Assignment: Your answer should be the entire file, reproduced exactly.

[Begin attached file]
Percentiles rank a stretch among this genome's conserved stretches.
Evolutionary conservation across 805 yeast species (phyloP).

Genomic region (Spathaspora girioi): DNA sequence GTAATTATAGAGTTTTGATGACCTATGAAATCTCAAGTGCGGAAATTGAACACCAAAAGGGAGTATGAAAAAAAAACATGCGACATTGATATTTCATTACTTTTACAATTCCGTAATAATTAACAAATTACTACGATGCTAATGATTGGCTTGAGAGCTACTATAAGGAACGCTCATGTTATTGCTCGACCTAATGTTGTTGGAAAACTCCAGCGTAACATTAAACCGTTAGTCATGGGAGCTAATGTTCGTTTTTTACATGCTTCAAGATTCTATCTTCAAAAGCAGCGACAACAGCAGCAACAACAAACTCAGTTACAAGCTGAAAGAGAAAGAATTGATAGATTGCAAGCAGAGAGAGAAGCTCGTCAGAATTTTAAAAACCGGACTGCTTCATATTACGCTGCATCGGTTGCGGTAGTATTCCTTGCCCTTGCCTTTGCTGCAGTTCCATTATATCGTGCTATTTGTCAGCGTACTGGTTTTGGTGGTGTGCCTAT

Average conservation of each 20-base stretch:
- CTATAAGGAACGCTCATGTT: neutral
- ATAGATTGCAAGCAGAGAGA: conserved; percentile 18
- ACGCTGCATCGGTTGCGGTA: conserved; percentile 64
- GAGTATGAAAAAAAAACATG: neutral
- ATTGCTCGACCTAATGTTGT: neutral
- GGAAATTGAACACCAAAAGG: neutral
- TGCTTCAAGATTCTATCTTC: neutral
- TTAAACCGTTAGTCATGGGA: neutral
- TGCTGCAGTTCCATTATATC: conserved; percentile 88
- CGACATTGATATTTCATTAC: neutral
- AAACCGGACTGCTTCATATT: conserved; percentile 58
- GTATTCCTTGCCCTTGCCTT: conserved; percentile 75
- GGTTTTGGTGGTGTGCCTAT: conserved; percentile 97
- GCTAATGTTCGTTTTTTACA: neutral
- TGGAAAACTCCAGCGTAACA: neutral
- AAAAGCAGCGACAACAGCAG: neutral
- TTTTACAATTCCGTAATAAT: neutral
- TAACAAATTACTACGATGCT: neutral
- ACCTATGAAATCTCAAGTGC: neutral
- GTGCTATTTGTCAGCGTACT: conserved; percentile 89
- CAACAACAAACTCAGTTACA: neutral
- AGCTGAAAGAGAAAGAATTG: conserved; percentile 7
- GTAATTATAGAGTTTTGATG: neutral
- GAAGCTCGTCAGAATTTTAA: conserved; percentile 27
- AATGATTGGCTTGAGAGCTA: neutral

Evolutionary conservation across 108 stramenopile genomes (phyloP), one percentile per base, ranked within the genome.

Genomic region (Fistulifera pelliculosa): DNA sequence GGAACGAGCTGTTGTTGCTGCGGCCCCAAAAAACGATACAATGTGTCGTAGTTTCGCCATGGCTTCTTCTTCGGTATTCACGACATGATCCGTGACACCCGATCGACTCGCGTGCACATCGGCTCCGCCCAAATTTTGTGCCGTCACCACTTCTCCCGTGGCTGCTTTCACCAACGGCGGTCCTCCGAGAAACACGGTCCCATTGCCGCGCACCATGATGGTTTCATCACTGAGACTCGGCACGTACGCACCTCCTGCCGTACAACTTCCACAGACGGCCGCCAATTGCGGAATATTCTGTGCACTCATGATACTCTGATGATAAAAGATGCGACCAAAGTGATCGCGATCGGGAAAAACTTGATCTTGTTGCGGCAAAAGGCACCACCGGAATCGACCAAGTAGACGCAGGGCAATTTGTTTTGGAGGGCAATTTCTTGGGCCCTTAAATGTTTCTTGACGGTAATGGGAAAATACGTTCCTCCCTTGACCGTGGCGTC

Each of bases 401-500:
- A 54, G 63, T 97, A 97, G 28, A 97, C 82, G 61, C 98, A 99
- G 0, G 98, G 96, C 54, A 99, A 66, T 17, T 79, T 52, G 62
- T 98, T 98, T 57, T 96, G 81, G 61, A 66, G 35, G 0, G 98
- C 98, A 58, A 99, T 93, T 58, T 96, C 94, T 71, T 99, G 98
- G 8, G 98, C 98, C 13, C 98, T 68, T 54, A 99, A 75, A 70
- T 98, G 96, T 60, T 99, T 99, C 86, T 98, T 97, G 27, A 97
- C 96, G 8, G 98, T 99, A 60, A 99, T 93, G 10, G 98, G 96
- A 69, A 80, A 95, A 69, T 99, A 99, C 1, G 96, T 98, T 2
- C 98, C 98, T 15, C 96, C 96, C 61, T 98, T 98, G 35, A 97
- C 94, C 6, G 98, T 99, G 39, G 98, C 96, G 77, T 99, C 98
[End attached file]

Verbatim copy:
Percentiles rank a stretch among this genome's conserved stretches.
Evolutionary conservation across 805 yeast species (phyloP).

Genomic region (Spathaspora girioi): DNA sequence GTAATTATAGAGTTTTGATGACCTATGAAATCTCAAGTGCGGAAATTGAACACCAAAAGGGAGTATGAAAAAAAAACATGCGACATTGATATTTCATTACTTTTACAATTCCGTAATAATTAACAAATTACTACGATGCTAATGATTGGCTTGAGAGCTACTATAAGGAACGCTCATGTTATTGCTCGACCTAATGTTGTTGGAAAACTCCAGCGTAACATTAAACCGTTAGTCATGGGAGCTAATGTTCGTTTTTTACATGCTTCAAGATTCTATCTTCAAAAGCAGCGACAACAGCAGCAACAACAAACTCAGTTACAAGCTGAAAGAGAAAGAATTGATAGATTGCAAGCAGAGAGAGAAGCTCGTCAGAATTTTAAAAACCGGACTGCTTCATATTACGCTGCATCGGTTGCGGTAGTATTCCTTGCCCTTGCCTTTGCTGCAGTTCCATTATATCGTGCTATTTGTCAGCGTACTGGTTTTGGTGGTGTGCCTAT

Average conservation of each 20-base stretch:
- CTATAAGGAACGCTCATGTT: neutral
- ATAGATTGCAAGCAGAGAGA: conserved; percentile 18
- ACGCTGCATCGGTTGCGGTA: conserved; percentile 64
- GAGTATGAAAAAAAAACATG: neutral
- ATTGCTCGACCTAATGTTGT: neutral
- GGAAATTGAACACCAAAAGG: neutral
- TGCTTCAAGATTCTATCTTC: neutral
- TTAAACCGTTAGTCATGGGA: neutral
- TGCTGCAGTTCCATTATATC: conserved; percentile 88
- CGACATTGATATTTCATTAC: neutral
- AAACCGGACTGCTTCATATT: conserved; percentile 58
- GTATTCCTTGCCCTTGCCTT: conserved; percentile 75
- GGTTTTGGTGGTGTGCCTAT: conserved; percentile 97
- GCTAATGTTCGTTTTTTACA: neutral
- TGGAAAACTCCAGCGTAACA: neutral
- AAAAGCAGCGACAACAGCAG: neutral
- TTTTACAATTCCGTAATAAT: neutral
- TAACAAATTACTACGATGCT: neutral
- ACCTATGAAATCTCAAGTGC: neutral
- GTGCTATTTGTCAGCGTACT: conserved; percentile 89
- CAACAACAAACTCAGTTACA: neutral
- AGCTGAAAGAGAAAGAATTG: conserved; percentile 7
- GTAATTATAGAGTTTTGATG: neutral
- GAAGCTCGTCAGAATTTTAA: conserved; percentile 27
- AATGATTGGCTTGAGAGCTA: neutral

Evolutionary conservation across 108 stramenopile genomes (phyloP), one percentile per base, ranked within the genome.

Genomic region (Fistulifera pelliculosa): DNA sequence GGAACGAGCTGTTGTTGCTGCGGCCCCAAAAAACGATACAATGTGTCGTAGTTTCGCCATGGCTTCTTCTTCGGTATTCACGACATGATCCGTGACACCCGATCGACTCGCGTGCACATCGGCTCCGCCCAAATTTTGTGCCGTCACCACTTCTCCCGTGGCTGCTTTCACCAACGGCGGTCCTCCGAGAAACACGGTCCCATTGCCGCGCACCATGATGGTTTCATCACTGAGACTCGGCACGTACGCACCTCCTGCCGTACAACTTCCACAGACGGCCGCCAATTGCGGAATATTCTGTGCACTCATGATACTCTGATGATAAAAGATGCGACCAAAGTGATCGCGATCGGGAAAAACTTGATCTTGTTGCGGCAAAAGGCACCACCGGAATCGACCAAGTAGACGCAGGGCAATTTGTTTTGGAGGGCAATTTCTTGGGCCCTTAAATGTTTCTTGACGGTAATGGGAAAATACGTTCCTCCCTTGACCGTGGCGTC

Each of bases 401-500:
- A 54, G 63, T 97, A 97, G 28, A 97, C 82, G 61, C 98, A 99
- G 0, G 98, G 96, C 54, A 99, A 66, T 17, T 79, T 52, G 62
- T 98, T 98, T 57, T 96, G 81, G 61, A 66, G 35, G 0, G 98
- C 98, A 58, A 99, T 93, T 58, T 96, C 94, T 71, T 99, G 98
- G 8, G 98, C 98, C 13, C 98, T 68, T 54, A 99, A 75, A 70
- T 98, G 96, T 60, T 99, T 99, C 86, T 98, T 97, G 27, A 97
- C 96, G 8, G 98, T 99, A 60, A 99, T 93, G 10, G 98, G 96
- A 69, A 80, A 95, A 69, T 99, A 99, C 1, G 96, T 98, T 2
- C 98, C 98, T 15, C 96, C 96, C 61, T 98, T 98, G 35, A 97
- C 94, C 6, G 98, T 99, G 39, G 98, C 96, G 77, T 99, C 98